After [11C]MS-275 was administered intravenously, carbon-11 was cleared from circulation by both the renal and biliary systems. Following a 90 min dynamic PET scan of the brain, [11C]MS-275 and its labeled metabolites were primarily found in the urinary bladder (as determined by a segmented rectilinear scan, data not shown). A dynamic scan of the baboon’s torso following [11C]MS-275 administration indicated that in addition to the bladder, radioactivity accumulated in the kidneys, liver, and gallbladder (Figure (Figure44).
Arterial plasma samples were collected during each of the four PET scans, and the percentage of carbon-11 associated with [11C]MS-275 was determined using HPLC, Figure Figure5.5. After 40 min, approximately 60% of the radioactivity in plasma was still associated with [11C]MS-275. Given orally, MS-275 was reported to have good metabolic stability and a long circulation half-life (mean terminal half-life, 33.9 ± 26.2 h) (30). However, both dose and frequency of administration affect the circulation half-life (52−150 h) (31). Our study provides rate data for initial clearance at much earlier time points than previous studies and is consistent with rapid initial clearance previously observed. The persistence of unmetabolized MS-275 at later time points (>60 min), as well as the continuing rise of the plasma integral (AUC) over time, is also consistent with the previous pharmacokinetic data reported (30,31).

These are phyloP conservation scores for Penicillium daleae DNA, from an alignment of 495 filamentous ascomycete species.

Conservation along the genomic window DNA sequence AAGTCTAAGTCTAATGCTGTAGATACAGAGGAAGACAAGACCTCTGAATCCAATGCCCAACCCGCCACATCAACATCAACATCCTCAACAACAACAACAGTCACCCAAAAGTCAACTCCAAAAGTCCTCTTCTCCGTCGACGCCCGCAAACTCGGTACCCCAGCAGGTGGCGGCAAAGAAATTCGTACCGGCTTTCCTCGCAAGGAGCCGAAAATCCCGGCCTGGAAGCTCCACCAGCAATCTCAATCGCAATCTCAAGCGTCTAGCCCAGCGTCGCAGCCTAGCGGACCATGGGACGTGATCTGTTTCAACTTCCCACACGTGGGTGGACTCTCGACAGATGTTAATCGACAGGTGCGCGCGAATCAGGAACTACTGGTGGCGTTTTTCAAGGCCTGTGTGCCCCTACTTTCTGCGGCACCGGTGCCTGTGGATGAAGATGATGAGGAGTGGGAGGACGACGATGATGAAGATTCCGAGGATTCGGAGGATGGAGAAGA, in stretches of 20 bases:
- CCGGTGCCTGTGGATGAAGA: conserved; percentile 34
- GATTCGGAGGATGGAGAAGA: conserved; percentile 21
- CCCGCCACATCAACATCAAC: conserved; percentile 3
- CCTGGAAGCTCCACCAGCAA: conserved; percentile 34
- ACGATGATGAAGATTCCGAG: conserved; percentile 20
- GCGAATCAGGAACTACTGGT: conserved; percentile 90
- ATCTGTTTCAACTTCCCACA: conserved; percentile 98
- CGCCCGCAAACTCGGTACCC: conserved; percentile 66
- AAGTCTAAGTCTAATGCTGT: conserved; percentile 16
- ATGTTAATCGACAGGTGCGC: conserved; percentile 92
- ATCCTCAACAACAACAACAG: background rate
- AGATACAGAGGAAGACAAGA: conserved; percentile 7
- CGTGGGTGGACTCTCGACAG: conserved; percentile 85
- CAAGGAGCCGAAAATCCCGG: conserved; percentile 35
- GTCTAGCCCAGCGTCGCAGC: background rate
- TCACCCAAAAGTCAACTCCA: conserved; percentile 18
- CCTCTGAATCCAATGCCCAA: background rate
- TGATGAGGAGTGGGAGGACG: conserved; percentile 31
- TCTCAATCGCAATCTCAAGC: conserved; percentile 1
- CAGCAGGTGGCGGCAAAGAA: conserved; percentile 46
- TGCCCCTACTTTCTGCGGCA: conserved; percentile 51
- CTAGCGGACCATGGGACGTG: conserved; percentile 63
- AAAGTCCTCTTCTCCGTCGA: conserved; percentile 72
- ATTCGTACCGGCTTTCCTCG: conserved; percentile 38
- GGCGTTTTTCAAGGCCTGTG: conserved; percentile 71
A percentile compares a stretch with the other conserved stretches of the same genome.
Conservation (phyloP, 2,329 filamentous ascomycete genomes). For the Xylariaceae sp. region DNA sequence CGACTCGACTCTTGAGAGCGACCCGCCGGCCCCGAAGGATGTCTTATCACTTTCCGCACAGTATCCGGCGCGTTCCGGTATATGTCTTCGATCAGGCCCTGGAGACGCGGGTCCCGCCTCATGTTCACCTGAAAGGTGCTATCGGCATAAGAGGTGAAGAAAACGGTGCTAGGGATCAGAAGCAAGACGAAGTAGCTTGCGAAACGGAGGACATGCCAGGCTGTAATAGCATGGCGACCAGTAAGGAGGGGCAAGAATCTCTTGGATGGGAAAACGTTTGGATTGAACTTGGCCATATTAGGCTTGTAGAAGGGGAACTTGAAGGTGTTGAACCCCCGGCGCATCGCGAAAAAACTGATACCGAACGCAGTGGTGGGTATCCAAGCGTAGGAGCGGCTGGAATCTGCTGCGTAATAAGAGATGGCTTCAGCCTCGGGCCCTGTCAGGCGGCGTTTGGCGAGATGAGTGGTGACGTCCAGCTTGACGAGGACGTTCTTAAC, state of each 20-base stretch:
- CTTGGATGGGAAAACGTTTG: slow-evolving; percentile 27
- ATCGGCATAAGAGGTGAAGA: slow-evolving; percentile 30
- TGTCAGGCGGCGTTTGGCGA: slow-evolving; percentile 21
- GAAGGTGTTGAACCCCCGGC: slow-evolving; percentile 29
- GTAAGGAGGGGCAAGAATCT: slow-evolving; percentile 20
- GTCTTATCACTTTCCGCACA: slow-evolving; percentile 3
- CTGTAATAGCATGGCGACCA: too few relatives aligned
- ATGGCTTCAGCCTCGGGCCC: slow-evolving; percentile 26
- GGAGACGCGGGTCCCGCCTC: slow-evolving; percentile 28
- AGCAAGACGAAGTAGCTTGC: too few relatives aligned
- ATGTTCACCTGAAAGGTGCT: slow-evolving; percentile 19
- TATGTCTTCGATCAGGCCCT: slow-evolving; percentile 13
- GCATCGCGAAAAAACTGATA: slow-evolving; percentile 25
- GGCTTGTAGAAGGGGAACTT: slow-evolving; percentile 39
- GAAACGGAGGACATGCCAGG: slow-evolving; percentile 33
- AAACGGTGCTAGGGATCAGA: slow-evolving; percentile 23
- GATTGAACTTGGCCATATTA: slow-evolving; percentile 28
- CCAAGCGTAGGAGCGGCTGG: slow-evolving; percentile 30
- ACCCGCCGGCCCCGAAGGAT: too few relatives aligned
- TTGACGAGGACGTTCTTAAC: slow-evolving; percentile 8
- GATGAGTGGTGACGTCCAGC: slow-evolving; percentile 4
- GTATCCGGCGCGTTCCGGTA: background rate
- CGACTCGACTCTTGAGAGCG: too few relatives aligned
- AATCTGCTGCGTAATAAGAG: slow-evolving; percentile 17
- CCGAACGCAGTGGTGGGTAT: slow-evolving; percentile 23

Given that [11C]MS-275 exhibited poor BBB penetration in baboon and that several reports have cited the ability of MS-275 to cross the BBB in rodents (20−22), we became interested in determining whether species or dose effects or both existed for MS-275 entry and accumulation in the brain. Using small animal PET imaging, we evaluated the pharmacokinetics of [11C]MS-275 (adminstered iv) in the rat brain before and after administration of MS-275 (40 mg/kg ip), Figure Figure6.6. As with the baboon, [11C]MS-275 showed very little BBB penetration and brain accumulation (<0.10% ID/cm3 after only 3 min). The pharmacokinetics of [11C]MS-275 were not affected by the administration of a large dose of cold (i.e., nonlabeled) MS-275. It is important to note that the clinical dose of MS-275 (6 mg/m2 po) used to treat solid tumors and lymphomas is at least 2 orders of magnitude lower than the doses used in previous reports of MS-275 brain penetration and CNS effects and in this study.